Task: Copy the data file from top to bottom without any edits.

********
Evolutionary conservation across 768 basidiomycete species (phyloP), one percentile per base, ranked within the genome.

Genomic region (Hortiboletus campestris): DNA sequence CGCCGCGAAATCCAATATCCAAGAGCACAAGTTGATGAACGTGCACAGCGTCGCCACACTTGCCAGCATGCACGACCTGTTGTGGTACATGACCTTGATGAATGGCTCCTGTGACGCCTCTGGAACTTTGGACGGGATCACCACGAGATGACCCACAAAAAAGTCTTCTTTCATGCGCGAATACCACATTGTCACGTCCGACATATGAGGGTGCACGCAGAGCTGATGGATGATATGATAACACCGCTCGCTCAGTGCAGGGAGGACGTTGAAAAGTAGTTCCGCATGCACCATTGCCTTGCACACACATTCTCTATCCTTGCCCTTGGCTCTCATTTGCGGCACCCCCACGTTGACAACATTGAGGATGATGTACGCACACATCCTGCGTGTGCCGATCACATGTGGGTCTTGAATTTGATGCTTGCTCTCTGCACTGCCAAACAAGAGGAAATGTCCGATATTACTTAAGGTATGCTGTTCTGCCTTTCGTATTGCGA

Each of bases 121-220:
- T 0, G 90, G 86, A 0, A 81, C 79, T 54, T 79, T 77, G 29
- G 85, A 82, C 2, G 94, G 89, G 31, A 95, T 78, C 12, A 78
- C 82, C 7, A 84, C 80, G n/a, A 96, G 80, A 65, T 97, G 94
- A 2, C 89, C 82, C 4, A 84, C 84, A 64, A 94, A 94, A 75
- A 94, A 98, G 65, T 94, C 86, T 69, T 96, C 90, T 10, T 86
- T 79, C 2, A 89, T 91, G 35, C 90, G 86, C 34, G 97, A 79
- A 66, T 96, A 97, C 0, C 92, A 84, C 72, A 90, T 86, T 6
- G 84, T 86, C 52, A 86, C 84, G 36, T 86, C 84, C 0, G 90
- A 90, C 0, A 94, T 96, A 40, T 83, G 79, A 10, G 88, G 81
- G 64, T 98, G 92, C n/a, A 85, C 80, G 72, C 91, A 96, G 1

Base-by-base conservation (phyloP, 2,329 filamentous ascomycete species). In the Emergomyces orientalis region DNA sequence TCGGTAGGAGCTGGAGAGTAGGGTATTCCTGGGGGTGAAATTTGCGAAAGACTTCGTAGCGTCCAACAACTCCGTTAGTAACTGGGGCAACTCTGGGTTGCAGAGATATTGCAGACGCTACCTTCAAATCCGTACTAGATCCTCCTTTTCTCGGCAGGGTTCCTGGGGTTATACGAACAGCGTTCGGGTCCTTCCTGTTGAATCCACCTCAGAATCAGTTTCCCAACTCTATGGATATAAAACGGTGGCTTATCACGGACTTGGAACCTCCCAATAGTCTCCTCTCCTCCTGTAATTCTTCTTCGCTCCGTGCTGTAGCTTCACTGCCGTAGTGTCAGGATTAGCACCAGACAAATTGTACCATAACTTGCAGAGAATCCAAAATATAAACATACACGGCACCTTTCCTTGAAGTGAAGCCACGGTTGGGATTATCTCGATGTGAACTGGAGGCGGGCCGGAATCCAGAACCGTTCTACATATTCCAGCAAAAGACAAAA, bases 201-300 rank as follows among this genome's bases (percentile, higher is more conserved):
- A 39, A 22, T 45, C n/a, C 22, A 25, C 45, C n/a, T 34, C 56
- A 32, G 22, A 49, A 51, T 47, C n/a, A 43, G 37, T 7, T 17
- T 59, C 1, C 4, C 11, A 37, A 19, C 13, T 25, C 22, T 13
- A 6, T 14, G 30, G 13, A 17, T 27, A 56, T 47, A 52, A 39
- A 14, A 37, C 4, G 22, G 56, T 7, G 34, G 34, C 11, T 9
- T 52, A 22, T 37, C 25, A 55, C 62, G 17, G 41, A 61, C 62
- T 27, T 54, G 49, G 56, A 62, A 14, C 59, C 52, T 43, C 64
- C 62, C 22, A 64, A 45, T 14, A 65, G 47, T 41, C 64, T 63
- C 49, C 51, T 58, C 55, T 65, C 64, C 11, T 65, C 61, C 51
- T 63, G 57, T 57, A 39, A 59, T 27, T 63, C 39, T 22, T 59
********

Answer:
Evolutionary conservation across 768 basidiomycete species (phyloP), one percentile per base, ranked within the genome.

Genomic region (Hortiboletus campestris): DNA sequence CGCCGCGAAATCCAATATCCAAGAGCACAAGTTGATGAACGTGCACAGCGTCGCCACACTTGCCAGCATGCACGACCTGTTGTGGTACATGACCTTGATGAATGGCTCCTGTGACGCCTCTGGAACTTTGGACGGGATCACCACGAGATGACCCACAAAAAAGTCTTCTTTCATGCGCGAATACCACATTGTCACGTCCGACATATGAGGGTGCACGCAGAGCTGATGGATGATATGATAACACCGCTCGCTCAGTGCAGGGAGGACGTTGAAAAGTAGTTCCGCATGCACCATTGCCTTGCACACACATTCTCTATCCTTGCCCTTGGCTCTCATTTGCGGCACCCCCACGTTGACAACATTGAGGATGATGTACGCACACATCCTGCGTGTGCCGATCACATGTGGGTCTTGAATTTGATGCTTGCTCTCTGCACTGCCAAACAAGAGGAAATGTCCGATATTACTTAAGGTATGCTGTTCTGCCTTTCGTATTGCGA

Each of bases 121-220:
- T 0, G 90, G 86, A 0, A 81, C 79, T 54, T 79, T 77, G 29
- G 85, A 82, C 2, G 94, G 89, G 31, A 95, T 78, C 12, A 78
- C 82, C 7, A 84, C 80, G n/a, A 96, G 80, A 65, T 97, G 94
- A 2, C 89, C 82, C 4, A 84, C 84, A 64, A 94, A 94, A 75
- A 94, A 98, G 65, T 94, C 86, T 69, T 96, C 90, T 10, T 86
- T 79, C 2, A 89, T 91, G 35, C 90, G 86, C 34, G 97, A 79
- A 66, T 96, A 97, C 0, C 92, A 84, C 72, A 90, T 86, T 6
- G 84, T 86, C 52, A 86, C 84, G 36, T 86, C 84, C 0, G 90
- A 90, C 0, A 94, T 96, A 40, T 83, G 79, A 10, G 88, G 81
- G 64, T 98, G 92, C n/a, A 85, C 80, G 72, C 91, A 96, G 1

Base-by-base conservation (phyloP, 2,329 filamentous ascomycete species). In the Emergomyces orientalis region DNA sequence TCGGTAGGAGCTGGAGAGTAGGGTATTCCTGGGGGTGAAATTTGCGAAAGACTTCGTAGCGTCCAACAACTCCGTTAGTAACTGGGGCAACTCTGGGTTGCAGAGATATTGCAGACGCTACCTTCAAATCCGTACTAGATCCTCCTTTTCTCGGCAGGGTTCCTGGGGTTATACGAACAGCGTTCGGGTCCTTCCTGTTGAATCCACCTCAGAATCAGTTTCCCAACTCTATGGATATAAAACGGTGGCTTATCACGGACTTGGAACCTCCCAATAGTCTCCTCTCCTCCTGTAATTCTTCTTCGCTCCGTGCTGTAGCTTCACTGCCGTAGTGTCAGGATTAGCACCAGACAAATTGTACCATAACTTGCAGAGAATCCAAAATATAAACATACACGGCACCTTTCCTTGAAGTGAAGCCACGGTTGGGATTATCTCGATGTGAACTGGAGGCGGGCCGGAATCCAGAACCGTTCTACATATTCCAGCAAAAGACAAAA, bases 201-300 rank as follows among this genome's bases (percentile, higher is more conserved):
- A 39, A 22, T 45, C n/a, C 22, A 25, C 45, C n/a, T 34, C 56
- A 32, G 22, A 49, A 51, T 47, C n/a, A 43, G 37, T 7, T 17
- T 59, C 1, C 4, C 11, A 37, A 19, C 13, T 25, C 22, T 13
- A 6, T 14, G 30, G 13, A 17, T 27, A 56, T 47, A 52, A 39
- A 14, A 37, C 4, G 22, G 56, T 7, G 34, G 34, C 11, T 9
- T 52, A 22, T 37, C 25, A 55, C 62, G 17, G 41, A 61, C 62
- T 27, T 54, G 49, G 56, A 62, A 14, C 59, C 52, T 43, C 64
- C 62, C 22, A 64, A 45, T 14, A 65, G 47, T 41, C 64, T 63
- C 49, C 51, T 58, C 55, T 65, C 64, C 11, T 65, C 61, C 51
- T 63, G 57, T 57, A 39, A 59, T 27, T 63, C 39, T 22, T 59